Archive for the ‘New Jersey’ Category

Council on Affordable Housing (COAH) Abolished

Richard Bass, Urban Planner, Herrick's Land Use Group | November 21, 2011 in Affordable Housing,New Jersey | Comments (2)

New Jersey’s Council on Affordable Housing (COAH) has been officially abolished, with Gov. Chris Christie’s administration announcing that affordable housing oversight has been transferred to another department of the state government.  Christie issued a reorganization plan in June to eliminate the 12-member housing board and switch its duties to the Department of Community Affairs (“DCA”).

The reorganization was criticized by Kevin Walsh, associate director of the Fair Share Housing Center, who said “the governor is attempting to consolidate power so he can allow municipalities where the wealthiest New Jerseyans live keep out working folks.”  According to the governor, the goal of the re-organization plan is to address the needs of both the providers and beneficiaries of affordable housing in New Jersey by organizing all programs within a single regulatory body.   

According to the Office of the DCA Commissioner, the Commissioner will support the creation of affordable housing by increasing regulatory flexibility and efficiency and immediately implementing interim streamlined protocols regarding the following: review of requests for agency action, including waiver and motion requests; review and approval of spending plans; review and approval of development fee ordinances; approval of Administrative Agents and Municipal Housing Liaisons; approval of affordable housing operating manuals; and public noticing procedures.  The Commissioner’s interim procedures, supposedly will help foster predictability and consistency for municipalities, developers and housing advocates, curb procedural inefficiencies that result in unreasonable delays and costs to municipalities and the private sector, while promoting the availability of affordable housing throughout the State.  The Commissioner will propose permanent procedures pursuant to the Administrative Procedures Act.

Because there was previous confusion/contention regarding how to determine a municipalities “fair share” of existing and future affordable housing need, and how to meet that need, it seems that the NJ courts will yet again be asked to intervene in the creation of affordable housing.  It has been 36 years since the first Mt. Laurel decision (Southern Burlington County N.A.A.C.P. v. Township of Mount Laurel, 67 N.J. 151 (1975); how many more years will it take to resolve?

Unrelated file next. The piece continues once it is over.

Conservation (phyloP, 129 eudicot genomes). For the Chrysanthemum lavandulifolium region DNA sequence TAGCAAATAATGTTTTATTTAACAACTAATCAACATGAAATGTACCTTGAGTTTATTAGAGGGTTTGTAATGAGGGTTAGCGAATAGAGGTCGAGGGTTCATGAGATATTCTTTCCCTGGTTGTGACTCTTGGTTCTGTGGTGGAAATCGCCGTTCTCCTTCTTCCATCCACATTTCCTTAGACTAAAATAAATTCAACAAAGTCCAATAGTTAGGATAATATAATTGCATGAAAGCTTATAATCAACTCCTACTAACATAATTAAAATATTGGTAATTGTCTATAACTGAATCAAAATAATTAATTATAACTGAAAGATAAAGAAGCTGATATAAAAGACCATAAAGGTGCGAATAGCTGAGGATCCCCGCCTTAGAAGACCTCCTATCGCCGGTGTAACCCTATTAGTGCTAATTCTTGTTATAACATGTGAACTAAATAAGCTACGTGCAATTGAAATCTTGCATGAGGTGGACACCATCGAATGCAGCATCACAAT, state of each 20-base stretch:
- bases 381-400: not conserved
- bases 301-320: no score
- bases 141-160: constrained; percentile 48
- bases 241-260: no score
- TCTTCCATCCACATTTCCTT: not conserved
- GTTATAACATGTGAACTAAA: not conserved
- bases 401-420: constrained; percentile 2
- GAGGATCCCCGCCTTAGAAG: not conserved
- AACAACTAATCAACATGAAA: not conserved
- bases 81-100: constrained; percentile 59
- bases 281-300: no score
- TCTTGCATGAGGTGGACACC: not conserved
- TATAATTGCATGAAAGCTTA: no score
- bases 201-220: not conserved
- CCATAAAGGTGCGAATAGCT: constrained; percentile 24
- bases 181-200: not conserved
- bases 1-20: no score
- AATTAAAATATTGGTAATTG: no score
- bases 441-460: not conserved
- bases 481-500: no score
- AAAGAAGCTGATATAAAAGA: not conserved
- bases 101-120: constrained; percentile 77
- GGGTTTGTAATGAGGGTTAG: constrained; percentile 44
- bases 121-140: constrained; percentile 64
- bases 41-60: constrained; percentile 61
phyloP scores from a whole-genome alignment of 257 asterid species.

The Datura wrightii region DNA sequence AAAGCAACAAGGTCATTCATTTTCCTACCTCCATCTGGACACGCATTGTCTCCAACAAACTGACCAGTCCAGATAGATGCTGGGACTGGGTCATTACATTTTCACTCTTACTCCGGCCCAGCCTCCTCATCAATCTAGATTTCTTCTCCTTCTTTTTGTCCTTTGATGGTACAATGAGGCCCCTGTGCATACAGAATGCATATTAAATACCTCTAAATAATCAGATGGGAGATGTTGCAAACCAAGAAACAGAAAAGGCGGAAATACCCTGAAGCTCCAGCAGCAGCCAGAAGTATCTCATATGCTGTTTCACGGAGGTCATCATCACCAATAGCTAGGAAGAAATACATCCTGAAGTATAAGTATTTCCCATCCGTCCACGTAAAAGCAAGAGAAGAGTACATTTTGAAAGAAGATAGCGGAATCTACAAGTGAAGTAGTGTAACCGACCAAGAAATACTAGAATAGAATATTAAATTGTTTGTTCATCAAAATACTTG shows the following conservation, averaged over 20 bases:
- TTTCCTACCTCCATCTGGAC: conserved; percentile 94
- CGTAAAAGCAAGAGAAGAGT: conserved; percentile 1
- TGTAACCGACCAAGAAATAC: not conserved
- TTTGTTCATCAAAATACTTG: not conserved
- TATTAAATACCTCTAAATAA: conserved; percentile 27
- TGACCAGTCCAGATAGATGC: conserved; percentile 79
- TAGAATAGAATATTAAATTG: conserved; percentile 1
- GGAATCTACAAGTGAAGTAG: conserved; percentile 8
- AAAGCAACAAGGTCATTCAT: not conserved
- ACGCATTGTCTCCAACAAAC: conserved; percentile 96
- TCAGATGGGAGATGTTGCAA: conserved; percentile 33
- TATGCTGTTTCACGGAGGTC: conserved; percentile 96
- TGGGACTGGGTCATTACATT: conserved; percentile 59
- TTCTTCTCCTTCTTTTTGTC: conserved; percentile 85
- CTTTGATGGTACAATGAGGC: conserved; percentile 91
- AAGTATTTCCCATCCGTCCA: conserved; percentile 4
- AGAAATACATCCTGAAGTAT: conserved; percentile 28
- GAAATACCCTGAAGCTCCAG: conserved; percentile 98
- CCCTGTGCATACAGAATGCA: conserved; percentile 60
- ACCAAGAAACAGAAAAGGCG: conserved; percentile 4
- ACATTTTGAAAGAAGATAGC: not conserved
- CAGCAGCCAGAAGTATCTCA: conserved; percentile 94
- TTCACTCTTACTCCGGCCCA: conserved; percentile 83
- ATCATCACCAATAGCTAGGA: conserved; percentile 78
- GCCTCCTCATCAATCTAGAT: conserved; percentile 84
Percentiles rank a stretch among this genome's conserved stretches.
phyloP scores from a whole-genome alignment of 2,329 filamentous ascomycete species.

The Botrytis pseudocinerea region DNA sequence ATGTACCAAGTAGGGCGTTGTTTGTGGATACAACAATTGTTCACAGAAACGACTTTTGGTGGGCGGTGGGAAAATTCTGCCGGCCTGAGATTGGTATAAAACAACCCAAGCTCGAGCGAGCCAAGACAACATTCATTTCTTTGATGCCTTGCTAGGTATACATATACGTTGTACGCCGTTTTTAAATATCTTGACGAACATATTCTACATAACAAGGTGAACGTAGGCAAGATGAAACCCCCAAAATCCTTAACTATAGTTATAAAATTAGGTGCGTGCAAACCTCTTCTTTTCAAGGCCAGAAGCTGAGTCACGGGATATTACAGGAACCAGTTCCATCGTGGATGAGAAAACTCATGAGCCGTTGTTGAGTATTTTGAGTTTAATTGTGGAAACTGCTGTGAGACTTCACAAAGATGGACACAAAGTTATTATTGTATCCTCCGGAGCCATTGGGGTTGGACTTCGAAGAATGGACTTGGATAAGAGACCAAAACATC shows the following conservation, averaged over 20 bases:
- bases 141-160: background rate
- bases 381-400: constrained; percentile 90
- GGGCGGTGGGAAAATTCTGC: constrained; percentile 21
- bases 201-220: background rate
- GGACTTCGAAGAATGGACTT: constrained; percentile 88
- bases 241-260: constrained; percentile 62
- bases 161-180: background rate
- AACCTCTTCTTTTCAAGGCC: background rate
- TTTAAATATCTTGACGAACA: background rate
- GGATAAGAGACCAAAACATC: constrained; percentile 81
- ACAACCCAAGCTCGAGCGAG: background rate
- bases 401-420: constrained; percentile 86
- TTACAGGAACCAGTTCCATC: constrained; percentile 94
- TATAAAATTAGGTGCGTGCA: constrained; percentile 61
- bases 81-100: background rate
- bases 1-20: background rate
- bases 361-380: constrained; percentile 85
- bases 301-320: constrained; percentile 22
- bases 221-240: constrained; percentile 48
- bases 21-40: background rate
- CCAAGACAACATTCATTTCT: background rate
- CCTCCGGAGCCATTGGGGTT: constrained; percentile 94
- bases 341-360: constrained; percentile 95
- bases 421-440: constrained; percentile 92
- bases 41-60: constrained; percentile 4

New Jersey Affordable Housing Update: New COAH Rules and an Evolving Process

Richard Bass, Urban Planner, Herrick's Land Use Group | February 22, 2011 in Affordable Housing,New Jersey | Comments (49)

The Council of Affordable Housing (COAH) is the State agency responsible for establishing and monitoring municipal affordable housing obligations in New Jersey.  COAH resulted from the Fair Housing Act of 1985 in response to a series of New Jersey Supreme Court cases known as the Mount Laurel decisions.   In those decisions, the Supreme Court established a constitutional obligation for each of  New Jersey’s 566 municipalities to establish a realistic opportunity for the provision of affordable housing obligations, generally through land use and zoning powers.   New COAH Rules regarding the creation of affordable housing in New Jersey are due March 8, 2011. 

In the latest set of COAH rules (known as the Third Round Rules), the organization identified a need for 115,000 affordable units statewide over 20 years between 1999 and 2018, or about 5,750 units annually.  According to these rules, for every five units of housing built, one of the units must be affordable.  A municipality is only responsible for building affordable housing when market rate housing and commercial development is proposed–the concept is when growth occurs, affordable housing should be built as part of that growth.  In 2010, NJ added 23,000 homes and 49.6 million square feet of non-residential construction.  This is viewed as an opportunity for affordable housing planning.

COAH is a little known organization, but it’s one you should know about (especially with new rules right around the corner). (more…)